* "Supreme Court Rules Domestic Abusers Can Lose Their Gun-Ownership Rights: The U.S. Supreme Court ruled today in a 6-2 vote that domestic abusers convicted of misdemeanors can be barred from owning firearms. The majority opinion, written by Justice Elena Kagan, concludes that misdemeanor assault convictions for domestic violence are sufficient to invoke a federal ban on firearms possession. [...] Five justices concurred in Kagan's opinion, while Justice Clarence Thomas dissented and Justice Sonia Sotomayor dissented in part."
* On the other hand, "Sonia Sotomayor Blasts SCOTUS for Excusing 'Lawless Police Conduct' in 4th Amendment Case: In a 5-3 decision issued today, the U.S. Supreme Court ruled that an illegal police stop and resulting drug arrest did not ultimately violate the Fourth Amendment because the officer later discovered an outstanding traffic warrant for the individual that he had illegally stopped." The "liberal" Stephen Breyer joined with Alito, Roberts, Thomas, and Kennedy to agree that it is fine for police to illegally stop you and rummage around looking for an excuse to arrest you.

With ongoing ballot counts and recounts in California, Sanders' is closing in on Clinton in every county, and although a winning leap seems unlikely, the gap has narrowed in the state . And there are still the LA ballots remaining to count. (But don't hold your breath - what activists are doing out in the states is more important than this part of the process, now.) The latest story I've seen on the count is from Wednesday's Los Angeles Times.
* Testimonials from Poll Workers and Voters in LA County about the CA Primary on June 7, 2016. This isn't about intraparty politics, it's about a lack of funding for elections and a dearth of competent poll-workers. Still, it should be incomprehensible that an organ that calls itself "the Democratic Party" hasn't tried to do anything to alleviate any of the problems with election incompetence or fraud. (And, depressingly, some Clintonites have now been dismissing complaints about these things as "conspiracy theories". We are now being told that the only thing that went wrong in Florida in 2000 was Ralph Nader.)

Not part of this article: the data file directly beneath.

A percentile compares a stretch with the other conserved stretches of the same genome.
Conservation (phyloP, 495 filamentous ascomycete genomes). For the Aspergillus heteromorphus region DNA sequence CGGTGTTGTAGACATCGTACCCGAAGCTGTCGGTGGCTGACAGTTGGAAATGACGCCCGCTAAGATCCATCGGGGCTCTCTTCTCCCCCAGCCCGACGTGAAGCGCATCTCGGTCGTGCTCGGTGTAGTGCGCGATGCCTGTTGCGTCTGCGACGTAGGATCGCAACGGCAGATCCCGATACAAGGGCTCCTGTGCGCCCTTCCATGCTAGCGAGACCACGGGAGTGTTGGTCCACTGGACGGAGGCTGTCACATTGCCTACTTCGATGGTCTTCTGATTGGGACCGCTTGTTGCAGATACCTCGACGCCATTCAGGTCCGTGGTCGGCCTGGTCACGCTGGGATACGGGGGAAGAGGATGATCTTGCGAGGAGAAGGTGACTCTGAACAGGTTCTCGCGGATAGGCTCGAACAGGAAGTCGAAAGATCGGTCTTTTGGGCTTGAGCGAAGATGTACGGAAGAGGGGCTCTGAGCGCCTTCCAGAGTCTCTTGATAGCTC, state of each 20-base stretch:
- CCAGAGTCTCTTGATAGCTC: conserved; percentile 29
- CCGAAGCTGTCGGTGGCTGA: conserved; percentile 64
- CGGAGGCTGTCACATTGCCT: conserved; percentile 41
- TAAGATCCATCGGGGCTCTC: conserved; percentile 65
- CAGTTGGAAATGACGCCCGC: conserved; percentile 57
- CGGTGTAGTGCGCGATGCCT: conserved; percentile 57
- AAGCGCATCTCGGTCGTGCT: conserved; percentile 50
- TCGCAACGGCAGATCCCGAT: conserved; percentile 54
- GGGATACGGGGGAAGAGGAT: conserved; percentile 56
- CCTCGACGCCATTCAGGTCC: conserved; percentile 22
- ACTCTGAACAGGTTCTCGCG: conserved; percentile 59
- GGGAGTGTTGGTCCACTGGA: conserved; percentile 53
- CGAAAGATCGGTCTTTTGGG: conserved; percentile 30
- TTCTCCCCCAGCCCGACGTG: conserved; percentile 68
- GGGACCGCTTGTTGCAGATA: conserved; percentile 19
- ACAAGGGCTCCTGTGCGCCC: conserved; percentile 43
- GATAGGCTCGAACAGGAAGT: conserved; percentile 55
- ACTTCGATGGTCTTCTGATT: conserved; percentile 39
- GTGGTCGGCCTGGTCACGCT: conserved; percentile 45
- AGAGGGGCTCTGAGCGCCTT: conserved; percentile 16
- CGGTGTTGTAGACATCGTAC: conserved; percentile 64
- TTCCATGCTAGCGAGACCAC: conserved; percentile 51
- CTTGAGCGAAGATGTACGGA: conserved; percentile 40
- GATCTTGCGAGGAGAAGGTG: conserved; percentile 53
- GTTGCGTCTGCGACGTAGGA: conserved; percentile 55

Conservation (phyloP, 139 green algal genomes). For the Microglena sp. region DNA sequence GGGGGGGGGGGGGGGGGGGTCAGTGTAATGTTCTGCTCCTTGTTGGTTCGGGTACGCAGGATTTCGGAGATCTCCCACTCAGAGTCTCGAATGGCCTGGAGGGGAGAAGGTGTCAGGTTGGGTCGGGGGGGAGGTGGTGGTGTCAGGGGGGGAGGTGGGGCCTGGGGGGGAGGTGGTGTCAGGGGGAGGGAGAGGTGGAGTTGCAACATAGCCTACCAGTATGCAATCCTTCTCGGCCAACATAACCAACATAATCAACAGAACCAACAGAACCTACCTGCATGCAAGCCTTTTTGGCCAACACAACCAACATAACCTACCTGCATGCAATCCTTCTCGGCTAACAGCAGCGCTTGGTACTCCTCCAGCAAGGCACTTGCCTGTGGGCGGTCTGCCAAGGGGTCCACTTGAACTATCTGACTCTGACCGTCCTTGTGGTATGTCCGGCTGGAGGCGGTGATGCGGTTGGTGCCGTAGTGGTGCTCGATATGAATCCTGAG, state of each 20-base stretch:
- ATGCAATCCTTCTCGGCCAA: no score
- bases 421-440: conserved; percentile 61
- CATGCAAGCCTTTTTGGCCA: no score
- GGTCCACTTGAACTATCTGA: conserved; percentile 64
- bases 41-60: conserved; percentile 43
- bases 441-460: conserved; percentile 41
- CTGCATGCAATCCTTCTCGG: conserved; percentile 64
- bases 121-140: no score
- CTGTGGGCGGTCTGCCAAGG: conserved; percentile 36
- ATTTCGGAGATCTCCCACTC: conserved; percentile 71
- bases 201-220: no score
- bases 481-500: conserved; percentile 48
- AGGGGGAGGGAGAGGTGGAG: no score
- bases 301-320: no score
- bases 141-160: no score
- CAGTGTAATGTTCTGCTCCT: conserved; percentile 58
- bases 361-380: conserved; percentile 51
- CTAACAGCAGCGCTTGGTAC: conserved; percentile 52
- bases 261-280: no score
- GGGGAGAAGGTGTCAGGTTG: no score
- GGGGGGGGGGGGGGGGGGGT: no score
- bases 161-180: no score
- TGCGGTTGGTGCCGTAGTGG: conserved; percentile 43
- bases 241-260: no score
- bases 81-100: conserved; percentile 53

* And on that subject, Matt Taibbi on "The Return of Lesser Evilism" With Trump on the other side, Democrats can be lazier than ever this election. [..] The problem with this line of thinking is that there's no end to it. If you think I owe you my vote because I recycle and enjoyed To Kill a Mockingbird, you're not going to work very hard to keep it. That's particularly true if the only standard you think you need to worry about is not being worse than Donald Trump, which is almost the same as no standard at all. This is why the thinking within the Democratic Party has gotten so flabby over the years. It increasingly seems to rejoice in its voters' lack of real choices, and relies on a political formula that requires little input from anyone outside the Beltway."

"TransCanada formally seeks NAFTA damages in Keystone XL rejection: TransCanada Corp is formally requesting arbitration over U.S. President Barack Obama's rejection of the Keystone XL pipeline, seeking $15 billion in damages, the company said in legal papers dated Friday."

"Bernie Sanders live address to supporters - What's next for the movement? (Full video and transcript)" Clintonistas heard only one thing from this: the absence of a concession and endorsement of their candidate.

Sneaky: You do a survey of voters and ask them to choose their preferred Democratic candidate, and even though many of them are Republicans whose vote in November will still to go the Republican or Libertarian, you treat all of those who chose Sanders as "Sanders supporters". When "Sanders supporters" seem to lean a bit to the right of Clinton supporters, you say Sanders supporters are less liberal - and the Clintonites catapult the propaganda. But when you take out the Republicans, you see something else entirely: "Interestingly, when we remove these GOP respondents from the pool, the sharpest differences between Sanders and Clinton supporters occur not on economic policy but on questions involving gender and race. And for all the online chatter about sexist 'Bernie Bros,' the ANES data offer little evidence that Sanders voters embrace him out of a desire to buttress their male identity. Sanders backers, for instance, were more likely to strongly endorse requiring employers to pay men and women equally for the same work. They were also much more assertive in their support for mandatory paid parental leave [...] Nor do the ANES data furnish much evidence that Sanders voters have been motivated by white racial resentment. Among Democrats and non-Republican-leaning independents, in fact, white Clinton supporters were more inclined than white Sanders supporters to say that blacks are 'lazy' or 'violent,' and that black people should work their way up 'without special favors.'"